Subtitle Overlay Improvements

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Cyander
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Subtitle Overlay Improvements

Post by Cyander »

So, I am ripping a few DVDs that I prefer having subtitles with... all imported films. I am being driven nuts by how DVD subtitle overlays are so variable from disc to disc in both position and size. Oh, and the fixed 20 pixel margin used by HB for cropping. ;)

So, instead of coming in, whining on the requests forum, I decided to see how the codebase is, and start work on it myself... Goody, the code is actually pretty clean and well laid out. It takes me no more than 20 minutes to get titles to shift correctly using a new 'Smart Subtitle Adjustment' checkbox in the HB UI.

Before:
Image

After:
Image

In this case, the change is pretty small, but it does push the subtitles closer to the border of the frame without destroying its ability to be displayed on a recent HD TV (most have about 0-2% overscan, instead of the usual 5-7% of pre-HD sets).

The next step that I will work on is trying to display the selected subtitle in the picture preview frame... and after that, see if I can implement adjustable scaling of the overlay.
maurj
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Post by maurj »

Hi Cyander,

Sounds good! If you make some improvements, we'd be very happy to see what you have Thanks for taking the dev approach too - i.e. trying it yourself, rather than just asking for it. Much appreciated :)
Cyander
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Post by Cyander »

maurj wrote:Thanks for taking the dev approach too - i.e. trying it yourself, rather than just asking for it. Much appreciated :)
It wouldn't be polite. I make a living on writing code... ;)
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s55
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Post by s55 »

So do I, but that hasb't stoped me contributing.

Be kind :P
Cyander
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Post by Cyander »

I mean it wouldn't be polite to just request and tap my foot impatiently when I /know/ what needs to be done, and how to do it. :)

I already have the scaling algorithm planned out, I just need a way to preview it so people aren't having to spew gobs of sample encodes to get the right scale they want.
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s55
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Post by s55 »

O right, yeh, makes sense. oops :oops:

Good work, Certainly looks interesting!
Cyander
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Post by Cyander »

jbrjake asked that I look into why subtitles lack color as well, and so I figured I would post my finding here for posterity... even though I might get around to fixing it.

Since Handbrake uses YUV420p colorspaces for all work, in order to keep the work all in one colorspace, the subtitles also need to be in YUV. DVDs are funny in that the color palette for subtitles is in RGB (from what I can tell), and it is up to the DVD player to convert the subtitle into YUV when decoding it.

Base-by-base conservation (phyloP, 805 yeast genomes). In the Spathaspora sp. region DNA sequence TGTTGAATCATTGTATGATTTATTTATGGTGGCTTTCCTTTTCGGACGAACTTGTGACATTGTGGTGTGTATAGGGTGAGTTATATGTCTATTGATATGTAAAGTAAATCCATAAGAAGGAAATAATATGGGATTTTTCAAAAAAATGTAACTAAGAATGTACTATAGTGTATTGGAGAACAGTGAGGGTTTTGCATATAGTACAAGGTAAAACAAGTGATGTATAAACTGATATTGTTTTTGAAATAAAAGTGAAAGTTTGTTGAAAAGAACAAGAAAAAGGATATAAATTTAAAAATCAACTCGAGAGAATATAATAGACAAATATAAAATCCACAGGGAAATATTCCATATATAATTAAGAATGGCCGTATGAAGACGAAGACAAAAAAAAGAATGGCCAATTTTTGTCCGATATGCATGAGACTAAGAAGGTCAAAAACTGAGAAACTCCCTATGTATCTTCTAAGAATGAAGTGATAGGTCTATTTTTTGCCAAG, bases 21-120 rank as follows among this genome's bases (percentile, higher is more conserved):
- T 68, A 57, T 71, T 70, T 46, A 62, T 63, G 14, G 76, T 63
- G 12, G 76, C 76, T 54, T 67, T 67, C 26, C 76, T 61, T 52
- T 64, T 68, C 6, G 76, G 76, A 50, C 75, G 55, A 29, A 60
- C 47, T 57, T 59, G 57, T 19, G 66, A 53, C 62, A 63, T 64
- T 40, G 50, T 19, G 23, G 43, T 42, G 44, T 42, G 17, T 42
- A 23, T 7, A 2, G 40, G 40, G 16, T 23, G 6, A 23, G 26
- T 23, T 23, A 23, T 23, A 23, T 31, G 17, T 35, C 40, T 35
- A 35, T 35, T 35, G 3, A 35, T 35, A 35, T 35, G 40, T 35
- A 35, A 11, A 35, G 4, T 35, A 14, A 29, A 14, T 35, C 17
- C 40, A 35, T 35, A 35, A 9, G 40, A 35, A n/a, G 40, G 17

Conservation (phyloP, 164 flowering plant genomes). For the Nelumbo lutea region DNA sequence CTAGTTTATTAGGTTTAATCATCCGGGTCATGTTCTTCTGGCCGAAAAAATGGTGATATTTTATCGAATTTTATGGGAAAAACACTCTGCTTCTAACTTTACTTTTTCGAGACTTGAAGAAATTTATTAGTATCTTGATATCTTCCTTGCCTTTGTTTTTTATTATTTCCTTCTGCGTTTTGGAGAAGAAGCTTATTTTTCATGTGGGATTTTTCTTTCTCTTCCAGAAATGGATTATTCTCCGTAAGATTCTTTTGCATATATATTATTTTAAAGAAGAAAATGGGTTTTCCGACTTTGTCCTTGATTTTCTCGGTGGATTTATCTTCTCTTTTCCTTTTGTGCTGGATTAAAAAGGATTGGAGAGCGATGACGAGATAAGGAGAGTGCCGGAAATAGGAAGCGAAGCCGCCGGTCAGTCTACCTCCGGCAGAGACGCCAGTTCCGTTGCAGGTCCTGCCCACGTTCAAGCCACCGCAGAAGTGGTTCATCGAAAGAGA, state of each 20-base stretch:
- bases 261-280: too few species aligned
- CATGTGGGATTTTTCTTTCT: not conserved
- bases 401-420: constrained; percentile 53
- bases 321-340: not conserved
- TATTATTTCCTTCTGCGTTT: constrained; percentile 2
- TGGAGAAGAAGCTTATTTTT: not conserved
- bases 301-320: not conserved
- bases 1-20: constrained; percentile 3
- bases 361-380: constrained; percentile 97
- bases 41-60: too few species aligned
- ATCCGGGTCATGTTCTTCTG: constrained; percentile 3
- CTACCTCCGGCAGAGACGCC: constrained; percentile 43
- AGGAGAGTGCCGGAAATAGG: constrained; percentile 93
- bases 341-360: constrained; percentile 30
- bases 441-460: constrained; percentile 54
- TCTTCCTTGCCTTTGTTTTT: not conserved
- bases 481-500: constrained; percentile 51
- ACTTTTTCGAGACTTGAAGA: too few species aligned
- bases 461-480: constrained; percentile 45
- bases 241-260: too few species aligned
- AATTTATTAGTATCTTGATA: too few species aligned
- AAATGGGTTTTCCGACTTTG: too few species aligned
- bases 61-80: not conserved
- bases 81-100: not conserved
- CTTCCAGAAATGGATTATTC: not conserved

But that isn't why subtitles lack color.

YUV420p is unlike RGB in that for one channel, you have 1:1 mapping of samples to pixels, but the other two channels have a 1:4 mapping of samples to pixels (2x2 pixel blocks with one value). So, when arbitrarily overlaying a subtitle onto a YUV420p image, things don't line up all that easily.

Titer seems to have taken the quick route and decided to estimate the brightness/luminance, and not implement proper chroma handling. I don't blame him, as the changes aren't all that easy to make, and subtitles look decent enough as it is now.

As I am in the middle of changing the sampling/compositing of subtitles to allow for scaling, I will likely take the 'hard' part of the fix of making the decoded subtitle a proper YUV420p buffer (with an alpha buffer), and using that for sampling and compositing. I don't know if I will get around to fixing the lack of color though, as while it would be simple, the rest of the work (scaling/adjusting of subtitles) is a bit higher priority on my list right now.
golias
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Post by golias »

Cyander wrote:jbrjake asked that I look into why subtitles lack color as well, and so I figured I would post my finding here for posterity... even though I might get around to fixing it.

Since Handbrake uses YUV420p colorspaces for all work, in order to keep the work all in one colorspace, the subtitles also need to be in YUV. DVDs are funny in that the color palette for subtitles is in RGB (from what I can tell), and it is up to the DVD player to convert the subtitle into YUV when decoding it.

But that isn't why subtitles lack color.

YUV420p is unlike RGB in that for one channel, you have 1:1 mapping of samples to pixels, but the other two channels have a 1:4 mapping of samples to pixels (2x2 pixel blocks with one value). So, when arbitrarily overlaying a subtitle onto a YUV420p image, things don't line up all that easily.

Titer seems to have taken the quick route and decided to estimate the brightness/luminance, and not implement proper chroma handling. I don't blame him, as the changes aren't all that easy to make, and subtitles look decent enough as it is now.

As I am in the middle of changing the sampling/compositing of subtitles to allow for scaling, I will likely take the 'hard' part of the fix of making the decoded subtitle a proper YUV420p buffer (with an alpha buffer), and using that for sampling and compositing. I don't know if I will get around to fixing the lack of color though, as while it would be simple, the rest of the work (scaling/adjusting of subtitles) is a bit higher priority on my list right now.
You are now officially my hero.

Colorless, translucent subtitles has been the #1 factor in my not using HB for a large section of my foreign-language DVD library. Make subs easy to read (and tell apart, when color is used to separate dialog), and you will make HB the best app in the universe.